SW Washington Fishing: This year's winter steelhead season got off to a promising start just before Thanksgiving, when the first wave of fish started snapping up anglers' lures in several Columbia River tributaries. With decent river conditions, catch rates should continue to improve in the weeks ahead.
The first jag of winter steelhead was definitely on the bite, said Joe Hymer, a fish biologist for the Washington Department of Fish and Wildlife (WDFW). So long as the rivers don't rise too high or fall too low, we could be looking at a darn good fishery this year.
Hymer recommends the Cowlitz, Lewis (including north and east fork), Kalama, Grays, Washougal and Elochoman rivers, along with Salmon Creek in Clark County and Abernathy Creek in Cowlitz County.
Anglers might also want to try Lower Rock Creek in Skamania County, which is open to fishing for hatchery steelhead until further notice. Last year, WDFW released 20,000 smolts there and first adults are expected to return during the 2014-15 winter season.
All streams have a two-fish daily limit, but anglers should check the Fishing in Washington rules pamphlet for other rules specific to each river. As with all steelhead fisheries in southwest Washington, only hatchery fish with a clipped adipose fin and healed scar may be retained. All wild steelhead must be released.
As basic preparation for a steelheading trip, Hymer recommends checking the Northwest River Forecast or other sources for river conditions before heading out. Most anglers do best when water levels are rising or dropping, Hymer said. It's a lot harder to catch steelhead in the peaks and troughs.
In deciding where to fish, it also helps to know how many smolts were planted in specific rivers and how many adult fish have returned to area hatcheries. Hymer recommends checking WDFWs steelhead smolt-planting schedule for 2013, along with hatchery returns posted on a weekly basis.
While winter steelhead are the main attraction right now, late-stock coho will continue to bite through December. As of mid-November, boat anglers were averaging one hatchery coho per day on the Cowlitz River, where returns to Cowlitz Salmon Hatchery through Nov. 17 have been on a record pace with 88,306 adults. The Klickitat River has also been producing strong coho catches.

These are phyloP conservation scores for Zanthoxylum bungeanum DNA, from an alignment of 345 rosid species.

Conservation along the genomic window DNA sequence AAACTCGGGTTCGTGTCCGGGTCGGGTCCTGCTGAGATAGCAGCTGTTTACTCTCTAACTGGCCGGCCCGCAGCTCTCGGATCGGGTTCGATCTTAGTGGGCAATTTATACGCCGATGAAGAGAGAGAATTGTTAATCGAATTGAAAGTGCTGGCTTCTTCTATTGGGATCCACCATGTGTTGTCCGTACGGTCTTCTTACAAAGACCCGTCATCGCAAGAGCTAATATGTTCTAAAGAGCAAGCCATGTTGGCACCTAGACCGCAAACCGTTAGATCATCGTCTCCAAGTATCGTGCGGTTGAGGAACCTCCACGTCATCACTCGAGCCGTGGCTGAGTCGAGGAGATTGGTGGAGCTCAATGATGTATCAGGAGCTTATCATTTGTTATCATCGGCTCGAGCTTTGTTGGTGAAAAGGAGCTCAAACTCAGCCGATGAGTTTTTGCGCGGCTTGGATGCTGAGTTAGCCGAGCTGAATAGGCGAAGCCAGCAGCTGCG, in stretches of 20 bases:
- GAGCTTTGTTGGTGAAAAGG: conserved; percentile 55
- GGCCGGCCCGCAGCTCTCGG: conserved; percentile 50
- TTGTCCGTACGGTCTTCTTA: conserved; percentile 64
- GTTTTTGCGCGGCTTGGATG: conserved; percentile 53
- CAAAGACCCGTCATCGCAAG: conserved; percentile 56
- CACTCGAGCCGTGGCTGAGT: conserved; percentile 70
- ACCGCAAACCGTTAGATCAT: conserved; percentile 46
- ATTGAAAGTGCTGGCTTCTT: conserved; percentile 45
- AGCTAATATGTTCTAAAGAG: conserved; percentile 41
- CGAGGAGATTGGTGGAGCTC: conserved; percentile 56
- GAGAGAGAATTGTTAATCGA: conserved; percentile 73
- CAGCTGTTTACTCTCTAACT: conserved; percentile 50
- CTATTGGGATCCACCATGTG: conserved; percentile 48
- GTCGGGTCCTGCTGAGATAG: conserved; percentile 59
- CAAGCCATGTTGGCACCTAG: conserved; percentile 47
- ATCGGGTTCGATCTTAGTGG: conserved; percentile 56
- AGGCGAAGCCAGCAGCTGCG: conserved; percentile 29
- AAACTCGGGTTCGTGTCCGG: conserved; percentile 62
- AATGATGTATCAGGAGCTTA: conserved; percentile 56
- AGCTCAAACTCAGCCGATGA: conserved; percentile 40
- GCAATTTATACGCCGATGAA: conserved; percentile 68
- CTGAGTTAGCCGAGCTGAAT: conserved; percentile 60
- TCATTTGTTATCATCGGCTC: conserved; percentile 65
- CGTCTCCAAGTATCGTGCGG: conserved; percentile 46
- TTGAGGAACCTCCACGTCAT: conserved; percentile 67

State regulations allow anglers to catch and keep up to six adult coho salmon per day on the Cowlitz, Klickitat, Kalama, Lewis and Washougal rivers and on the lower portion of the Grays River. Only those fish with a clipped adipose fin may be retained, except in the Klickitat River where anglers can also keep unmarked coho.
For fall chinook, the North Fork Lewis should continue to produce catchable fish through December. Any chinook, adipose fin clipped or not, may be retained on the Lewis.
Hymer flagged several new fishing regulations that take effect on or around Dec. 1 on area rivers:
Grays River Fishing opens Dec. 1 for hatchery steelhead, hatchery coho, and adipose and/or ventral fin clipped chinook from the Hwy. 4 Bridge to the South Fork, and from the mouth of the West Fork Grays River to 300 yards below hatchery road bridge.
Green River, North Fork Toutle River, and mainstem Toutle River from mouth to the forks Nov. 30 is the last day to fish for hatchery steelhead and hatchery salmon in these waters.
South Fork Toutle River Nov. 30 is the last day to fish for hatchery steelhead from the 4100 Bridge upstream. The stretch from the mouth to the bridge remains open, with selective gear rules in effect beginning Dec.1.
Swift Reservoir Nov. 30 is the last day to fish for trout.
Cowlitz River Under permanent rules, Nov. 30 is the last day of the night closure and anti-snagging rule from Mill Creek to the barrier dam.
Mill Creek (tributary to Cowlitz River) Beginning Dec.1, the creek opens to fishing for hatchery steelhead from the mouth to the salmon hatchery road crossing culvert. Night closures and anti-snagging rules will be in effect for the one-month fishery.
North Fork Lewis River Starting Dec. 1, night closure and anti-snagging rules are lifted on the North Fork Lewis from Johnson Creek to Colvin Creek.
Wind River Nov. 30 is the last day of the catch and release game fish season above Shipherd Falls.
Klickitat River Starting Dec. 1, fishing closes for trout, hatchery steelhead and salmon, except for the salmon fishery from the Fisher Hill Bridge downstream which remains open through Jan. 31.
For something different, the whitefish season on the Klickitat River opens Dec. 1 from 400 feet above Fishway #5 upstream to the Yakama Reservation boundary. Whitefish gear rules will be in effect.
If Thanksgiving is about turkey, the next day is about trout. With the national holiday approaching, WDFW hatchery crews stocked 33 lakes including six in southwest Washington for the Black Friday trout-fishing event Nov. 28.
Thousands of rainbows weighing 1¼ pounds each will be waiting for anglers that day and the weeks ahead in Battleground Lake and Klineline Pond in Clark County; Kress Lake in Cowlitz County; Fort Borst Park Pond and South Lewis County Park Pond in Lewis County; and Rowland Lake in Klickitat County.
Those Black Friday fish should carry through December really well, said John Weinheimer, a WDFW fish biologist. He noted that additional fish will also be planted in Klineline Pond and Battleground Lake in December.